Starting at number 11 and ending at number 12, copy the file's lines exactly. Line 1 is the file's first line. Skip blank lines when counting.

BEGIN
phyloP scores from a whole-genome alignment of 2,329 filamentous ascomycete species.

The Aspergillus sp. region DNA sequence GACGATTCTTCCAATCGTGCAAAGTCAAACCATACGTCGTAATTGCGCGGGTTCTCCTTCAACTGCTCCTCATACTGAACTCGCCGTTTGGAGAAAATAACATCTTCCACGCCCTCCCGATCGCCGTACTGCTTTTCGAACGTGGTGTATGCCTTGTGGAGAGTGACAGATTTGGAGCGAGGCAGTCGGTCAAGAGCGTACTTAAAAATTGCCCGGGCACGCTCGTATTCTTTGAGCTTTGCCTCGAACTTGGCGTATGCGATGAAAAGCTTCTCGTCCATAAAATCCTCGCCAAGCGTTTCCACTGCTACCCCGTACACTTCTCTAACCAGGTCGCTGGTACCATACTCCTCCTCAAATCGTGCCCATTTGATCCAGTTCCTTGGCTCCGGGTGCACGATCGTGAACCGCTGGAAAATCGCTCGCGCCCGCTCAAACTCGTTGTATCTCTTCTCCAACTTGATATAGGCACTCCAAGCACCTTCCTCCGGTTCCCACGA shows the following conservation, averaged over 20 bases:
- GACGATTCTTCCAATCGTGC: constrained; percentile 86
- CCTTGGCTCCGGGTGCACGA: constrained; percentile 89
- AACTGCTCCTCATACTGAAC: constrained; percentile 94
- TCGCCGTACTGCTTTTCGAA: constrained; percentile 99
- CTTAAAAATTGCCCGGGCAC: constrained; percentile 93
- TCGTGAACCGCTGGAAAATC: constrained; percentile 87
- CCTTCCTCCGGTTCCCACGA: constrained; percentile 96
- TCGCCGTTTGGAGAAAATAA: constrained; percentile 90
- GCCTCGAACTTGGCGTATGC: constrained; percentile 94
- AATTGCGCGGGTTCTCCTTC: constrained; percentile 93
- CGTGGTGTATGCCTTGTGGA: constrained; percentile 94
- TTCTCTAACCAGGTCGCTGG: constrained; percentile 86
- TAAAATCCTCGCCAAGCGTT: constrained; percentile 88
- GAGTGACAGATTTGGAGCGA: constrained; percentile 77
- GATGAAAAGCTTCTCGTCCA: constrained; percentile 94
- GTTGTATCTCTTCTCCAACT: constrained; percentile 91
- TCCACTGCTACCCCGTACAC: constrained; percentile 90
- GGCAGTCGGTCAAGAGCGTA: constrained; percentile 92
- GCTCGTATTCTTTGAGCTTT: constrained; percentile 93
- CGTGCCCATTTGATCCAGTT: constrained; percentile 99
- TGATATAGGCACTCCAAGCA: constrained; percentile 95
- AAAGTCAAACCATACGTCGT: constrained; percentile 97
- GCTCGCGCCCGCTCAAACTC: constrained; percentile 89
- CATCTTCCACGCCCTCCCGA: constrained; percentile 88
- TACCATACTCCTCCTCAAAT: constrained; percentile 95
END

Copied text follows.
- GCCTCGAACTTGGCGTATGC: constrained; percentile 94
- AATTGCGCGGGTTCTCCTTC: constrained; percentile 93